Nor can I grant the relief petitioner requests with respect to respondent board members Cahn, Forchelli or Tenenbaum. Each ran unopposed and was reelected to the board in May 1999, subsequent to the filing of this appeal. At a reorganization meeting of the board on July 6, 1999, respondents Cahn, Forchelli and Tenenbaum properly took and filed their oaths of office before a notary public, in compliance with Public Officers Law "10. Therefore, the claims regarding these respondents must also be dismissed as moot (See, Matter of Roberts, supra).

Finally, I find no merit to petitioner's contention that respondent Superintendent Walters has vacated his office because of his alleged failure to comply with the Public Officers Law. Public Officers Law "10 requires every "officer" to take and file an oath of office. Whether or not Superintendent Walters was obligated to take an oath depends upon whether he is an "officer" as that term is used in the Public Officers Law. I find that there is no clear answer to that question, and, absent unambiguous direction from the Legislature, I decline to declare Superintendent Walters' position vacant.

My analysis of this issue begins with Public Officers Law "2, which defines a "local officer" as, among other things, "every officer of a political subdivision of the state." A school district is certainly a political subdivision of the state. However, this definition alone does not precisely describe which school district personnel constitute an "officer" who must take and file an oath of office. Authorities construing the Public Officers Law have held that not all persons who serve the public are necessarily public "officers". A determination of whether an appointee is a public officer, as opposed to a public employee, requires a review of the nature of the position, the powers and duties of the job, the tenure and the occupant (Heller v. Carlson, 42 A.D. 2d 829 [1973]). Generally, a public "officer" is someone whose position is created by statute, whose powers and duties are prescribed by statute, and who exercises a high degree of initiative and independent judgment (Matter of County of Suffolk v. State of New York, 138 A.D. 2d 815, 816 [3d Dept. 1988], affd. 73 N.Y. 2d 838 [1988]).

Applying these measures to the position of school superintendent leads to no clear conclusion. The position of superintendent is provided for in statute and is designated as the "chief executive officer" of the district. The superintendent's duties are also prescribed by statute to some extent. On the other hand, while the superintendent must exercise some initiative and independent judgment in the day-to-day operations of the district, he is not wholly independent. Rather, he reports to the school board, and is subject to its direction. He does not serve for a definite term established by statute, but instead serves at the pleasure of the board pursuant to a contract. Moreover, the Education Law specifically fails to identify "superintendent" as among those positions designated as public "officers". Finally, my review indicates that the school community has not historically considered superintendents to be officers, and thus they have not customarily taken and filed oaths of office.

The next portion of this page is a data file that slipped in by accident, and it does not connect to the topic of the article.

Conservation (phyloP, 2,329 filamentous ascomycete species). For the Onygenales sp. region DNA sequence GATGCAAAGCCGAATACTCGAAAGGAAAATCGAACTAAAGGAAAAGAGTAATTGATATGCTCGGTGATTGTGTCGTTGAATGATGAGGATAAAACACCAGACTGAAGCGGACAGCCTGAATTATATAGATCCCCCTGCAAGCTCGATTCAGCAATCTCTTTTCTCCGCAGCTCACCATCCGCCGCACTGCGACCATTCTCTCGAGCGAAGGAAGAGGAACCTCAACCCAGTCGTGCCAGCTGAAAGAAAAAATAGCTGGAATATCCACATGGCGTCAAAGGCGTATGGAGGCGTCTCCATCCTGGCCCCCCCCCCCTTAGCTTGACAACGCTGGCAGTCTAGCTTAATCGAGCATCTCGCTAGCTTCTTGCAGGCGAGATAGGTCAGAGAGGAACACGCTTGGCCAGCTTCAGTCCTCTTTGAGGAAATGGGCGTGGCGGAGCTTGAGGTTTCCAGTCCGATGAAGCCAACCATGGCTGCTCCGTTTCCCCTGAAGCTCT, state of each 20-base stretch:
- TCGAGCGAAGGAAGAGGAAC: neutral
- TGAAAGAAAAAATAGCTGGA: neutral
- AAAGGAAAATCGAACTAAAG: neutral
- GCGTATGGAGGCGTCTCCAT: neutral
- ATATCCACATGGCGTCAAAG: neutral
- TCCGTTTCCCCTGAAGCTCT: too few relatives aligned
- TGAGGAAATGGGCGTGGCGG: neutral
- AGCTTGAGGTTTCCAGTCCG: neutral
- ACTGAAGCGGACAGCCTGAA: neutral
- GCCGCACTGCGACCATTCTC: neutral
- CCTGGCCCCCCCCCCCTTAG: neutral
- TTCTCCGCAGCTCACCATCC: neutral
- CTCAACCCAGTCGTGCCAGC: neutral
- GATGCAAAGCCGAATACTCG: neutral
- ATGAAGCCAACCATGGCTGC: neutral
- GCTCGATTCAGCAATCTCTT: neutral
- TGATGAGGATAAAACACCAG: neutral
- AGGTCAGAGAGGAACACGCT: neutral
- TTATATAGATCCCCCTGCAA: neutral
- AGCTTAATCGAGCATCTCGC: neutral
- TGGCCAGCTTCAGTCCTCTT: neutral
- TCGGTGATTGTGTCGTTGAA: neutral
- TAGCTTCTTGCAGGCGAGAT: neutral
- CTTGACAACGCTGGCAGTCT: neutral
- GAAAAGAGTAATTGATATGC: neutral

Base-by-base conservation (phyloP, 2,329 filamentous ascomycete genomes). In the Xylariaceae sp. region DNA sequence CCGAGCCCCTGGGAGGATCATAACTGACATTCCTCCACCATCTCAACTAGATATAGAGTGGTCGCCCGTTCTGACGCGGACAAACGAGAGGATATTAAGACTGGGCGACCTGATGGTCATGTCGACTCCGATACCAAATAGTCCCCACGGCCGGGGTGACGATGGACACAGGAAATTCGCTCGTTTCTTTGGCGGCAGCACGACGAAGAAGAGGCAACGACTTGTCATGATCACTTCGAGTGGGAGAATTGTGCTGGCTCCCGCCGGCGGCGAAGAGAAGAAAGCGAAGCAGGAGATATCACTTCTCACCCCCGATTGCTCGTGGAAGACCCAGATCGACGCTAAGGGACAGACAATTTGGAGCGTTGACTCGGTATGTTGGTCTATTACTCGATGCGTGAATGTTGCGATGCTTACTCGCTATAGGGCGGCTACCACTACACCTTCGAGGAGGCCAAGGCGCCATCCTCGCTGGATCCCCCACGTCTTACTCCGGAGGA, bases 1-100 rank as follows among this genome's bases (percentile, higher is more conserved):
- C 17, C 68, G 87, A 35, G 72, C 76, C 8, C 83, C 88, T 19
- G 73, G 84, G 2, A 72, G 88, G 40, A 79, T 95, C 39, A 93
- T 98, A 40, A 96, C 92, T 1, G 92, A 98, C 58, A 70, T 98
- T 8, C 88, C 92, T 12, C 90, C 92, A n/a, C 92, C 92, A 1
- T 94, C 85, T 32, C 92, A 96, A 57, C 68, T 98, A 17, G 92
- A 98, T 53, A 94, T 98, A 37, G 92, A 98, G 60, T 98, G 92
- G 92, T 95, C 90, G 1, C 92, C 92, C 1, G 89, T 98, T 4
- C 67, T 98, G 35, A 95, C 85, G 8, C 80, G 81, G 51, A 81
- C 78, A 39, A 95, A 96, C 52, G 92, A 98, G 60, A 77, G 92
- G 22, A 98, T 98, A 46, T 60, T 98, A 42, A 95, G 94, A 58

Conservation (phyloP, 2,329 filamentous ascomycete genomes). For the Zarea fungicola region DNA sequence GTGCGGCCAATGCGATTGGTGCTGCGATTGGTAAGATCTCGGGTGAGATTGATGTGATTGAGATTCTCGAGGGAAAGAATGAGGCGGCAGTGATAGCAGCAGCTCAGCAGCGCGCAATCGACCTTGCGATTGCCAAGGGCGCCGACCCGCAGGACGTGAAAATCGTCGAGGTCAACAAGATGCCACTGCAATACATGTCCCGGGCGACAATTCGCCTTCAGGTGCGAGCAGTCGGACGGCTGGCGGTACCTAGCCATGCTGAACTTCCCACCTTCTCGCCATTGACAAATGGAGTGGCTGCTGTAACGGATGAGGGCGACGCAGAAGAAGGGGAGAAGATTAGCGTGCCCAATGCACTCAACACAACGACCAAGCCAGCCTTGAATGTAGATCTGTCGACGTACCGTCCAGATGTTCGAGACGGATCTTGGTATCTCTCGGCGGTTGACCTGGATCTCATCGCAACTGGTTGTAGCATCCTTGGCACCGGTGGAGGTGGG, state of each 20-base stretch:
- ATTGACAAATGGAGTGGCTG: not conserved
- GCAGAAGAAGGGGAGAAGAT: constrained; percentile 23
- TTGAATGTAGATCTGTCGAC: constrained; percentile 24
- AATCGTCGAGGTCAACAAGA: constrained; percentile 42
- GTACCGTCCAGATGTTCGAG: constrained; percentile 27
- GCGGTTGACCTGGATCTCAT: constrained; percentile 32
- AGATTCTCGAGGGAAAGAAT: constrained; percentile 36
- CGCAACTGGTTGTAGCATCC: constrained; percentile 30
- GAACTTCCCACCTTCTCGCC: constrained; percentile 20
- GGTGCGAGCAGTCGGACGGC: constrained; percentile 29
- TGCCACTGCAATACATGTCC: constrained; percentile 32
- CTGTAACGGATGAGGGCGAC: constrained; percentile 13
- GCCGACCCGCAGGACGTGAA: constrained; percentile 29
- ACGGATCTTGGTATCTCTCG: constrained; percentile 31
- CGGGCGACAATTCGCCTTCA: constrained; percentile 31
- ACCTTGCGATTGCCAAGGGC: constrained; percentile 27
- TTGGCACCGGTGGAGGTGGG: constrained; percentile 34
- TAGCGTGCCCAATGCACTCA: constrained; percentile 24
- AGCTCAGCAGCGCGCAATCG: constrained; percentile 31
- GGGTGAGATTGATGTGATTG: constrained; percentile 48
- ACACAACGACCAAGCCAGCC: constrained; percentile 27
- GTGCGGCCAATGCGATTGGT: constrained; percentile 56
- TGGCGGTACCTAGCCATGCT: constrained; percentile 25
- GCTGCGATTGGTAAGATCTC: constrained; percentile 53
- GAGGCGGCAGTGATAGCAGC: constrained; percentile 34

The only case to address this issue is not squarely on point. In Petrella v. Siegel, 136 A.D. 2d 81 (2d Dept. 1988), the Court found that the community superintendent of Community School District No. 28 in New York City was, indeed, a public officer under law. Critical to the Court's decision, however, was the fact that "a community superintendent is vested with certain powers which he may exercise independently of the community school board, and without the board's approval." Id. The particular powers cited by the Court gave community school superintendents a degree of authority and discretion greater than superintendents of central school districts. Thus, Petrella is instructive, but not controlling.

Given the absence of clear legislative guidance on this issue, and widespread practice across the state which has resulted in superintendents neither taking nor filing oaths of office, I decline to find that Superintendent Walters was required to file an oath of office, and that his failure renders his position vacant. However, it is sound public policy to treat school superintendents as public officers with respect to oaths of office. I am persuaded of this in part because other school personnel in positions of responsibility are so treated. For example, school board members take and file an oath of office with the district clerk (Public Officers Law "10). So do the school district clerk and treasurer. Id. A district superintendent must take an oath under law. Education Law "2206. Moreover, all teachers are required to take oaths. Education Law "3002. There is no meaningful distinction between school superintendents and these other personnel, and thus no logical reason why school superintendents should not also take and file a timely oath subsequent to each appointment. I will direct my Office of Counsel to so advise school superintendents across the State.

Finally, had the law required Superintendent Walters to take and file an oath of office, his belated taking of the oath at the July 6 reorganization meeting would not have cured his prior failure in the absence of the board's reappointment of Walters prior to taking the oath.

THE APPLICATION IS DENIED.